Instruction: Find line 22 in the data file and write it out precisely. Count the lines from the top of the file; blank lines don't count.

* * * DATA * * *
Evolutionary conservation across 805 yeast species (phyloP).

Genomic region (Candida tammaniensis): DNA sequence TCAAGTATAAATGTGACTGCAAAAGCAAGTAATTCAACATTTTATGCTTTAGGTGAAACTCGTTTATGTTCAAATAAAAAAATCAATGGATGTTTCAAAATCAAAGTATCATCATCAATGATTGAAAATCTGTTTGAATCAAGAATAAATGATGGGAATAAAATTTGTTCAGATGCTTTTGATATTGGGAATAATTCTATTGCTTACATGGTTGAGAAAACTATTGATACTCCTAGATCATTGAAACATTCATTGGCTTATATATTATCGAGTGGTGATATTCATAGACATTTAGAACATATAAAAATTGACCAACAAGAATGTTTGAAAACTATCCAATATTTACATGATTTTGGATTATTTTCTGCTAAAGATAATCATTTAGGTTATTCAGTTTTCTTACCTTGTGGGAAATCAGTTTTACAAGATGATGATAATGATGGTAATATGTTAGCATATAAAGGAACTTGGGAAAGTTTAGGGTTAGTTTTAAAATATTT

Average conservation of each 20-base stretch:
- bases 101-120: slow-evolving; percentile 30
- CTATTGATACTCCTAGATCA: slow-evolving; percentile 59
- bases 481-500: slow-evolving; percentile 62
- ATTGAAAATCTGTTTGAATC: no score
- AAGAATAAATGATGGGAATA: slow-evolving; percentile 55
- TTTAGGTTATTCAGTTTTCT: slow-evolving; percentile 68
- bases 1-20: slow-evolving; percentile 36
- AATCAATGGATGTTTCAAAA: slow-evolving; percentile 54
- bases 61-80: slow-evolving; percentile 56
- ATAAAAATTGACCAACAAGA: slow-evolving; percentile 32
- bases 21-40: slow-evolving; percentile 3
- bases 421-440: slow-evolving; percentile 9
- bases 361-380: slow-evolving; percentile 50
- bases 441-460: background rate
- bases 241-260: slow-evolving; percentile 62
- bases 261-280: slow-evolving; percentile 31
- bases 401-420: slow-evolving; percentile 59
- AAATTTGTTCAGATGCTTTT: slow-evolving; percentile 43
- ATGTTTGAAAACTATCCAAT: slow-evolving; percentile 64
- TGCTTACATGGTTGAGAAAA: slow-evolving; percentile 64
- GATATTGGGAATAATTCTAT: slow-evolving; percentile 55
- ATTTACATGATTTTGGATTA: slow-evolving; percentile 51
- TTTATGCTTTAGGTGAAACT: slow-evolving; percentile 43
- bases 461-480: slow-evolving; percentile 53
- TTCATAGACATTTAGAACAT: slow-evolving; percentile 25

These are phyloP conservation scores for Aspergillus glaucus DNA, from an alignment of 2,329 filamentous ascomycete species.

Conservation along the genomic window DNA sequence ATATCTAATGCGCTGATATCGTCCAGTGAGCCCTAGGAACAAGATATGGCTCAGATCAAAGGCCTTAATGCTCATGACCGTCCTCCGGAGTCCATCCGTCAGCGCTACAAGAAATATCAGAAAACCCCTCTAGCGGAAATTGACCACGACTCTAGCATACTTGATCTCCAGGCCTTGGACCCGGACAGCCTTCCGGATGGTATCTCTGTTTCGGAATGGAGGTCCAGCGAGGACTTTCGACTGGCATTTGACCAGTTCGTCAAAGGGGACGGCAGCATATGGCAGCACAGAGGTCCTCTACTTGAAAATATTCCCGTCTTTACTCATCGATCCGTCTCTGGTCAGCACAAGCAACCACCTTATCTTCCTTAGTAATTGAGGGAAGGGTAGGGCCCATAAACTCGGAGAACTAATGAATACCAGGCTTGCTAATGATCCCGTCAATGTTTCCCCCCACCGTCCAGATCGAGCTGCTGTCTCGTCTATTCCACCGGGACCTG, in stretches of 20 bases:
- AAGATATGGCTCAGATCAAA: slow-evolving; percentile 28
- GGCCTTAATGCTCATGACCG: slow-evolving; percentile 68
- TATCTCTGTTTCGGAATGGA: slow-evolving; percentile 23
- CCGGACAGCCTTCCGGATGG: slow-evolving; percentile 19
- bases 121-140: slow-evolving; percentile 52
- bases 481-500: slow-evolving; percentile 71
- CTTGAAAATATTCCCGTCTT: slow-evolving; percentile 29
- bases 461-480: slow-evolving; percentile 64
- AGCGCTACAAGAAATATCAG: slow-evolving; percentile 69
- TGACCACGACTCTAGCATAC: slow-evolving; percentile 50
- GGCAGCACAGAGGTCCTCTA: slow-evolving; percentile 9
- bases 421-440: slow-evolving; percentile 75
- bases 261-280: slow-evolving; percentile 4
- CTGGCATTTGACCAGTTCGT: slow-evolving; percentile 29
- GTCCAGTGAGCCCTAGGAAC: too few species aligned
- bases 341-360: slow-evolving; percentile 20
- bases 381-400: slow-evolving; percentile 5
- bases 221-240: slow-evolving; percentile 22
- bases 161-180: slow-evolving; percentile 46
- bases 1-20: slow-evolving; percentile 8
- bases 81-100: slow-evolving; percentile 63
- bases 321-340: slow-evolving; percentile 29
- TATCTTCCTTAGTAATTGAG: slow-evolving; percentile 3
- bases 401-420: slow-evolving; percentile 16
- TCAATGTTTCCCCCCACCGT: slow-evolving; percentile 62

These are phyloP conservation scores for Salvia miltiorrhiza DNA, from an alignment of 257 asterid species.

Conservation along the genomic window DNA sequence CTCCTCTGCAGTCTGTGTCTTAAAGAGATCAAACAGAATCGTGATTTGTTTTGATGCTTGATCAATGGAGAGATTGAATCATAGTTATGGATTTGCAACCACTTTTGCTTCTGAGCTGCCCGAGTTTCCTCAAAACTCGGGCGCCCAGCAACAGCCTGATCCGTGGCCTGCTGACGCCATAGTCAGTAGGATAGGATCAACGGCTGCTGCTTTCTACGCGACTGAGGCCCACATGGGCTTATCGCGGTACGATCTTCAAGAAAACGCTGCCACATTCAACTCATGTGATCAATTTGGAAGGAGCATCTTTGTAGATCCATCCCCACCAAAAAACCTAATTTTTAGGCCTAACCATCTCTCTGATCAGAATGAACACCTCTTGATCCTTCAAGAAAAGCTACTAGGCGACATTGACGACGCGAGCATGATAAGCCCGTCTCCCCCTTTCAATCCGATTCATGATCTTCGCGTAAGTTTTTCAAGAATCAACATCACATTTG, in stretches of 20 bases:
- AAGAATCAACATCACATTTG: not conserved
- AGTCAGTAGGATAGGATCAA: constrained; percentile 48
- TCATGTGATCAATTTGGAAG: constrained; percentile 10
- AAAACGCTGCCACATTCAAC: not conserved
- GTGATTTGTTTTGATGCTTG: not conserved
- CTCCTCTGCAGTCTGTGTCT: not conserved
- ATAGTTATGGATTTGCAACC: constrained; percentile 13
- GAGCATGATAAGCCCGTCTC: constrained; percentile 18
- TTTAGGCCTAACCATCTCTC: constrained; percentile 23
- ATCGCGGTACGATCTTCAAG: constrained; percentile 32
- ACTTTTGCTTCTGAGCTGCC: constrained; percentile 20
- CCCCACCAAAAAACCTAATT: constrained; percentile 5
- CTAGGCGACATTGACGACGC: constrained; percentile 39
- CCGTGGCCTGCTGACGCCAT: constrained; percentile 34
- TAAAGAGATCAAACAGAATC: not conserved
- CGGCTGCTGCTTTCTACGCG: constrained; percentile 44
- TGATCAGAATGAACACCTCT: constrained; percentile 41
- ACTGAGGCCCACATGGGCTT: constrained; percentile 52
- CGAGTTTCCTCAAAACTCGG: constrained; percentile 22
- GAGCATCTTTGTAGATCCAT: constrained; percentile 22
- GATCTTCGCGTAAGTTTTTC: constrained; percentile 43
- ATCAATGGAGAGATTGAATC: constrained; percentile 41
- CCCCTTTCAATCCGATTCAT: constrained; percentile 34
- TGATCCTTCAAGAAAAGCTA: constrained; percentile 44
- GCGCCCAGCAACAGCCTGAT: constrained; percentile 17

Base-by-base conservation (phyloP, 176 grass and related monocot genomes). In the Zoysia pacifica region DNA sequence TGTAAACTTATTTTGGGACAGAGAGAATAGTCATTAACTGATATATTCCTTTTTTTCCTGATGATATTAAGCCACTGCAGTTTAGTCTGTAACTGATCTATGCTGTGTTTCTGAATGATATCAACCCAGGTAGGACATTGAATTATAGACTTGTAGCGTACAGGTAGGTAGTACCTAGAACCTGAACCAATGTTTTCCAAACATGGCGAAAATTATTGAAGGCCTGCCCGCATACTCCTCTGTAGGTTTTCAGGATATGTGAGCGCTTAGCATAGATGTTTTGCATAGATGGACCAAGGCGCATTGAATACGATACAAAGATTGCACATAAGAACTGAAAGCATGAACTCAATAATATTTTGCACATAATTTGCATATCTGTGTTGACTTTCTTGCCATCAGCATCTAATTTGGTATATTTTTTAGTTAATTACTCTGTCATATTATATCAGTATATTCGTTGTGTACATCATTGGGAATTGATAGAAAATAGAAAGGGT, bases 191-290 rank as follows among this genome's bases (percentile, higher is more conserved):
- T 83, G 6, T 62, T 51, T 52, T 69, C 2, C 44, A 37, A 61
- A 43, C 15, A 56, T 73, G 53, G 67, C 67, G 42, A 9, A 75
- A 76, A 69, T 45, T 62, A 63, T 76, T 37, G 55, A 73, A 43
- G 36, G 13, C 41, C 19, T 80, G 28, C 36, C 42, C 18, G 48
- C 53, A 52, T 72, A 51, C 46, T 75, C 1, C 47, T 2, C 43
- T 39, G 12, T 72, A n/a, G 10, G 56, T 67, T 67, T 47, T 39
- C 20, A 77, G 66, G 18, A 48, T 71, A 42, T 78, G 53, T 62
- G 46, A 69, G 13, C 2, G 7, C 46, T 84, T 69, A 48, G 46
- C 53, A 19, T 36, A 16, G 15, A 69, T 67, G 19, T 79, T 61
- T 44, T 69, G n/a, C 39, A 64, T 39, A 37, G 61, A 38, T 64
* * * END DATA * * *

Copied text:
- ATGTTTGAAAACTATCCAAT: slow-evolving; percentile 64